Natural vs. Mechanical and Building Efficiency

Traditionally, building ventilation was achieved through the various crevices and gaps existing in the building envelope. These points of leakage provided natural pathways by which air could freely flow in and out of the building. Combined with other forms of natural ventilation such as doors and windows, limited ventilation was achieved. However, such natural ventilation could not adequately account for occupant comfort and was not the most energy efficient method for air circulation considering widespread use of central air and heating systems. With recent green building programs and more stringent code compliance measures, homes and buildings are built to higher energy efficiency standards. Achieving this requires homes and buildings to be “tighter” to reduce air leakage or infiltration.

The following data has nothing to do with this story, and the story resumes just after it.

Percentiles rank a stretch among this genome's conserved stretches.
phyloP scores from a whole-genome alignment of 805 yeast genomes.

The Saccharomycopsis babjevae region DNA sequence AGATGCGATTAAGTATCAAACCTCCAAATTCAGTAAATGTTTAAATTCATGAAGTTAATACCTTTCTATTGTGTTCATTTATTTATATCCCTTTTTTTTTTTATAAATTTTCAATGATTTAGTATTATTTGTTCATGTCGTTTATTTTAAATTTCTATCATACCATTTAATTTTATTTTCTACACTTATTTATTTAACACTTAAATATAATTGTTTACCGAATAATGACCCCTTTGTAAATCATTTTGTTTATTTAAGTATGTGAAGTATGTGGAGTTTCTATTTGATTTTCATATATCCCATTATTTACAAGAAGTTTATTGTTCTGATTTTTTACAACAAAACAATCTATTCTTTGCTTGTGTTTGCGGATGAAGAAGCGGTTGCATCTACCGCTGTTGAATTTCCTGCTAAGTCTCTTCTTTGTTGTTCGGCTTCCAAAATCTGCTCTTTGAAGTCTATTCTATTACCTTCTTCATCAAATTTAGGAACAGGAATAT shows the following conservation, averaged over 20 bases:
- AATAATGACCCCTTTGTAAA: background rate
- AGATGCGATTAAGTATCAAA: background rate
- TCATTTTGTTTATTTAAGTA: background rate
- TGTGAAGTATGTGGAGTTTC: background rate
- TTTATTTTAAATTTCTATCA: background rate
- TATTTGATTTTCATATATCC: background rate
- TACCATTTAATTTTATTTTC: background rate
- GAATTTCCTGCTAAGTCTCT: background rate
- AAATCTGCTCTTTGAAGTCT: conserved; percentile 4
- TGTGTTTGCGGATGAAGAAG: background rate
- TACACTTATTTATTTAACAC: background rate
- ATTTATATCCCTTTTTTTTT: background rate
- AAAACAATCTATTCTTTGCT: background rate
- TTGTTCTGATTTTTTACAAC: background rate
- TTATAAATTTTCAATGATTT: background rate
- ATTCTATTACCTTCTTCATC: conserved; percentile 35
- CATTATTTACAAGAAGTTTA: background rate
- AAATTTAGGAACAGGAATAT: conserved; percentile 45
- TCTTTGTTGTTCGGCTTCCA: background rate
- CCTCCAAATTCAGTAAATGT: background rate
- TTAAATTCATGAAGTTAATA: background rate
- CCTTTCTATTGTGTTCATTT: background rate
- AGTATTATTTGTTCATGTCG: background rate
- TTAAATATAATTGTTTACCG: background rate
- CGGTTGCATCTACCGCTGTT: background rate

To obtain this airtight design, house wraps, differently designed windows and doors, caulks, and other insulating materials are used to create tighter seals for improved energy efficiency. However, these homes and buildings now trap particles and pollutants inside and increase the need to provide mechanical ventilation to replace stale, moist, and polluted air with fresh outside air. In some building code currently written and adopted, mechanical ventilation has moved from just a smart building practice to one that is required to ensure acceptable indoor air quality.